2. There are several potential flash points, for example Taiwan, US anti-missile deployments in South Korea and energy security.
Donald Trump has attempted to intervene in China’s One China policy, which states Taiwan will not be treated as an independent state, to force the issue on trade.
An opinion published in the state run Global Times spells out bluntly that; “They [GH: Taiwan] have relied heavily on the US protection in case of military conflicts between the mainland and Taiwan. But now, it is almost impossible that the US will confront the mainland militarily to protect Taiwan. In the past, the US military strength is much stronger than that of Chinese mainland. However, due to the mainland’s development in recent years, the US military advantages are shrinking. A confrontation between the two will lead to a great loss for the US. Therefore, the US will be hesitant about military confrontations against the mainland.”
Speaking on the deployment of the US’ THAAD anti-missile system in South Korea under the guise of countering North Korea’s nuclear programme, China’s Foreign Ministry Spokesperson said:
“Relevant parties must be well aware of our concerns and clear opposition on the issue of THAAD which has been repeatedly expressed. The THAAD deployment by the US in the ROK severely disrupts regional strategic balance, undermines the strategic security interests of regional countries including China…”
In the ODNI report into alleged Russian influence in the 2016 US presidential election, one of the motivations listed was on fracking:
“RT runs anti-fracking programming, highlighting environmental issues and the impacts on public health. This is likely reflective of the Russian Government’s concern about the impact of fracking and US natural gas production on the global energy market and the potential challenges to Gazprom’s profitability (5 October).”
The statement appears to lack some strategic sophistication in its assessment of Russia’s concerns on fracking.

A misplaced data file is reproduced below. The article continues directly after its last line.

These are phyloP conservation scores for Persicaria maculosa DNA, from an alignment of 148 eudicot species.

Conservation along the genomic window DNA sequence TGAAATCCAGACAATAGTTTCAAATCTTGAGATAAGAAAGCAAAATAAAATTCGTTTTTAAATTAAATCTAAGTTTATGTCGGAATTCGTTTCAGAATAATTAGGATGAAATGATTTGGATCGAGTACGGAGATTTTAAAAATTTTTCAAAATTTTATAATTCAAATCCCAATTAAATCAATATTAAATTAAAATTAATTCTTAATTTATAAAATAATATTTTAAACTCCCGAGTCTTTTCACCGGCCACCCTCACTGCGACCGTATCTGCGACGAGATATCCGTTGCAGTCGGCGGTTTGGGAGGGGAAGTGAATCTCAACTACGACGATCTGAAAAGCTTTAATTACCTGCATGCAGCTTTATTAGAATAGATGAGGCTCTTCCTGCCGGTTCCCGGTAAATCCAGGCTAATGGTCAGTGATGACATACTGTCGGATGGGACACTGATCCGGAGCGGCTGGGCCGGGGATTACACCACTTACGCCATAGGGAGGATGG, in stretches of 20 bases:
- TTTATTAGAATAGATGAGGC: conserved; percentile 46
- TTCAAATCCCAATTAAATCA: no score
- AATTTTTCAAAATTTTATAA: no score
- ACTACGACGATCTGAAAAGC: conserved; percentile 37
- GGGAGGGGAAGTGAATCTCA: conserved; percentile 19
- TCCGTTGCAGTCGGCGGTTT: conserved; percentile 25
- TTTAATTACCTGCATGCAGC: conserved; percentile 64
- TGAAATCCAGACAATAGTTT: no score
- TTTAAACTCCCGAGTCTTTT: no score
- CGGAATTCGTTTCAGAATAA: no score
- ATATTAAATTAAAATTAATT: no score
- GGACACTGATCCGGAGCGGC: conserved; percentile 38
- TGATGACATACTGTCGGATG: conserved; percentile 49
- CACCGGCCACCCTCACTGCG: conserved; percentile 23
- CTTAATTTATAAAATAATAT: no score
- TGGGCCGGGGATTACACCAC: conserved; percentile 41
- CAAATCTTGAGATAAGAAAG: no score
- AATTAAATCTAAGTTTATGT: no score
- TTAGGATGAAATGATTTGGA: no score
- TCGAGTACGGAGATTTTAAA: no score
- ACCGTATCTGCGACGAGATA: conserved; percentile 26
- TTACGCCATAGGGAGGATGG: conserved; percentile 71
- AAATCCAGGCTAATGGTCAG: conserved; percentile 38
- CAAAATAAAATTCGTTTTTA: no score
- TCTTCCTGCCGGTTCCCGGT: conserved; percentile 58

The US has been pursuing the aim, quite sensibly, of energy independence. This policy is more likely to be a threat to China as it reduces the US’ reliance on shared oil routes and therefore the US would be more inclined to disrupt them in a dispute with China.
Lin Boqiang, a dean at the China Institute for Studies in Energy Policy at Xiamen University, outlined China’s fears:
“The US’ pursuit of energy independence may deteriorate China’s role as a gas and oil importer. US reliance on international oil markets have brought contradictions and conflicts in its energy policy and diplomatic policy, which can be seen in the gas and oil pipelines in the Middle East, Iraq and the Caspian Sea. Following the gradual realization of energy independence, the US could possibly loosen its strategy of maintaining stability in the oil-producing Middle East, which would likely make the region more unstable. Additionally, the US would likely step up sanctions against “problematic countries” like Iran and Sudan, which are significant sources for China’s imports. Those two factors could negatively impact the country’s energy security and lead to strategic conflicts between China and the US over certain international issues, such as Iran’s nuclear program.”
“US energy independence might also aggravate the safety of China’s energy transportation. China is heavily reliant on two of the world’s six major oil transportation arteries – the Strait of Hormuz and the Strait of Malacca – and that reliance is increasing. With US military maintaining the safety of these oil routes, China’s energy lifelines are heavily dependent on US political and military strength and China is given an easy ride. As such, the reliability of China’s oil supply is a weak link, when factoring in the country’s lack of resources to keep oil routes flowing smoothly and to safeguard shipping safety.”